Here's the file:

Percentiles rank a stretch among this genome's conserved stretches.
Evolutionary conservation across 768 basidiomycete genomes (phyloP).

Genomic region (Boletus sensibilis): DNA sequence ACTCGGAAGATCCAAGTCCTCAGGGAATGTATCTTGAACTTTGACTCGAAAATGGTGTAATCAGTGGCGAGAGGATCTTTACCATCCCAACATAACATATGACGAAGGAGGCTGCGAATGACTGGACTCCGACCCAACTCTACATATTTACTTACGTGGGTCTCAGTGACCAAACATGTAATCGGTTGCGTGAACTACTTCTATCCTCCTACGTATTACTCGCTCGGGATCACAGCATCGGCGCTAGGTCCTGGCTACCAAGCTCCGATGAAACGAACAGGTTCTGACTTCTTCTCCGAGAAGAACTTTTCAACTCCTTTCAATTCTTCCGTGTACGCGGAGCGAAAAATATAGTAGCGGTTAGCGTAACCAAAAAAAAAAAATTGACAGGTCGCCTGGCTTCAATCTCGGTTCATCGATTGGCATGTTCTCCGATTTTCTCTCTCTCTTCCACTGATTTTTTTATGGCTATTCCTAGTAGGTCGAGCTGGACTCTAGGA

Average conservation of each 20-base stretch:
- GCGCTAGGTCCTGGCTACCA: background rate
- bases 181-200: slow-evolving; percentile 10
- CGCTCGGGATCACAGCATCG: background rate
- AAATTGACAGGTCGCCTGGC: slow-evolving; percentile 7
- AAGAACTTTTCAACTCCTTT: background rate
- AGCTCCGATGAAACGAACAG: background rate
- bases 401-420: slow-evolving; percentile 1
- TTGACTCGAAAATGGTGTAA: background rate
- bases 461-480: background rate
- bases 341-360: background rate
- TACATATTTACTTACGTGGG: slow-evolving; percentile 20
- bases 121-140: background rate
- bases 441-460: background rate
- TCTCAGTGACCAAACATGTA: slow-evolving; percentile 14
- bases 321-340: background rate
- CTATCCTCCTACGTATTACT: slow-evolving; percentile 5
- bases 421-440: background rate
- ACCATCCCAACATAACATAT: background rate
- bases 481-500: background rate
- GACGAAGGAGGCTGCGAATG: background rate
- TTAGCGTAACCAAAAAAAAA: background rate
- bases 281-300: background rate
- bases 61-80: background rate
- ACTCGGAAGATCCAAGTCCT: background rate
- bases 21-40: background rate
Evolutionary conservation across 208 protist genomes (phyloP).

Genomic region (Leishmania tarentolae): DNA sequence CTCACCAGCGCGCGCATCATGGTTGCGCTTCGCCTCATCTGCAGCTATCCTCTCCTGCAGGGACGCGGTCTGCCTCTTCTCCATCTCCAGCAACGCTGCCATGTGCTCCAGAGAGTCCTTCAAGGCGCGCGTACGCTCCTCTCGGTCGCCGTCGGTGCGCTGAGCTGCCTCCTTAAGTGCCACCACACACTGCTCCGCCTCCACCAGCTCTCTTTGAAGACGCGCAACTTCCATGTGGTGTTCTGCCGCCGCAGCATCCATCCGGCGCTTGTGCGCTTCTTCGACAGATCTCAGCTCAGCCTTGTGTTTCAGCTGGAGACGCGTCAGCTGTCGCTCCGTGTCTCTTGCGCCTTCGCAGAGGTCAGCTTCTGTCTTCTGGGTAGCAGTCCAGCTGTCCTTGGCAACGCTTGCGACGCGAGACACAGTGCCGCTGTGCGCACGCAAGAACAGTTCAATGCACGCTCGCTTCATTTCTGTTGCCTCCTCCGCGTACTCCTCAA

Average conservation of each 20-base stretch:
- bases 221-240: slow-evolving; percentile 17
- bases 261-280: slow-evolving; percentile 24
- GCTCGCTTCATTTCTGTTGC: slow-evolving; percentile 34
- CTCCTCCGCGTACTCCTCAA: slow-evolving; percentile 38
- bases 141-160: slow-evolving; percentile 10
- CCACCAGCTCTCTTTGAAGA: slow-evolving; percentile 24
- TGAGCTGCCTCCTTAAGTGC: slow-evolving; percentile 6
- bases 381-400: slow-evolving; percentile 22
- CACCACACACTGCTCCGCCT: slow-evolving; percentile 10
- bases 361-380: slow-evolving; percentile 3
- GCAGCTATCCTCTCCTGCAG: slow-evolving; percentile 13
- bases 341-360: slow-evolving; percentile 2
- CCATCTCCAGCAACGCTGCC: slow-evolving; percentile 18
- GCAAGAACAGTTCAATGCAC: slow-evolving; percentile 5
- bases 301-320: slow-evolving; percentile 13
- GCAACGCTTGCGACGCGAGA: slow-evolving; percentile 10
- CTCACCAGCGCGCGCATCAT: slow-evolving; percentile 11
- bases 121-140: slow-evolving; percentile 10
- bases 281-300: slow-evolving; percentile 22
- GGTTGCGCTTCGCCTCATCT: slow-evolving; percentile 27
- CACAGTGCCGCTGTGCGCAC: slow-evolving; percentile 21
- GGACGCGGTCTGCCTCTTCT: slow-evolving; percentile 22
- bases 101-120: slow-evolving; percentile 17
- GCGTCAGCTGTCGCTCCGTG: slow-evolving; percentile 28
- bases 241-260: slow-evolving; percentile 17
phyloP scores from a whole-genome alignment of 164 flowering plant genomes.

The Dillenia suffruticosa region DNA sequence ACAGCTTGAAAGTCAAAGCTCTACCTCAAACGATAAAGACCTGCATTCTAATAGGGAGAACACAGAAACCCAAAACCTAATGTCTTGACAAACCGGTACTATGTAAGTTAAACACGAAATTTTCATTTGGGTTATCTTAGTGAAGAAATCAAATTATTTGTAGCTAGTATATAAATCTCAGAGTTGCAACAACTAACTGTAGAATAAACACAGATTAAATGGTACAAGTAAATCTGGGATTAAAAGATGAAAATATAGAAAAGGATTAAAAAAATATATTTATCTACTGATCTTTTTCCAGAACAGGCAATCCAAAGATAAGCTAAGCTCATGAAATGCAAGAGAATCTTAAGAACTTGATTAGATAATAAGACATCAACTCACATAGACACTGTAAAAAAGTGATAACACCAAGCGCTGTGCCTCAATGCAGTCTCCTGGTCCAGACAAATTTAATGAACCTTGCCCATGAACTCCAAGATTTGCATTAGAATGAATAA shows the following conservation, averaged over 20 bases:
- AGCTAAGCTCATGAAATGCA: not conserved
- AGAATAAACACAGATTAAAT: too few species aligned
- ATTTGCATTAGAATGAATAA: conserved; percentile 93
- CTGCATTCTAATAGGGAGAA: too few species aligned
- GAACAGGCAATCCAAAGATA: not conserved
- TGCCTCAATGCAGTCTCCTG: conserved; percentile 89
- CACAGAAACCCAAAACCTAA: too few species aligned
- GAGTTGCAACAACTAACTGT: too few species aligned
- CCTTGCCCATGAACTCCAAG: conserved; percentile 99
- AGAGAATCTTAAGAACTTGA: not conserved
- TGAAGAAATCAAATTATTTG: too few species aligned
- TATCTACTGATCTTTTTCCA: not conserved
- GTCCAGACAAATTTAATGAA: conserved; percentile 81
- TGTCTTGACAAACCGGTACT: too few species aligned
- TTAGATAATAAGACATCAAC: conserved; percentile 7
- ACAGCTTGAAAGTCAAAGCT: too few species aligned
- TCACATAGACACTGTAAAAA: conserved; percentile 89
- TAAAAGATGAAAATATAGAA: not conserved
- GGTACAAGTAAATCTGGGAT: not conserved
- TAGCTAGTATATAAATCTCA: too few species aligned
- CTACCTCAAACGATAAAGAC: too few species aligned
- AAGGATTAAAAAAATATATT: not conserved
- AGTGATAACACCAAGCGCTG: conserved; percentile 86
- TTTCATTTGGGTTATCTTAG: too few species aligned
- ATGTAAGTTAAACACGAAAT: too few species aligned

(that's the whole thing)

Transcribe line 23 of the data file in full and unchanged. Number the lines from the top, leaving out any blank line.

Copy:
- bases 481-500: background rate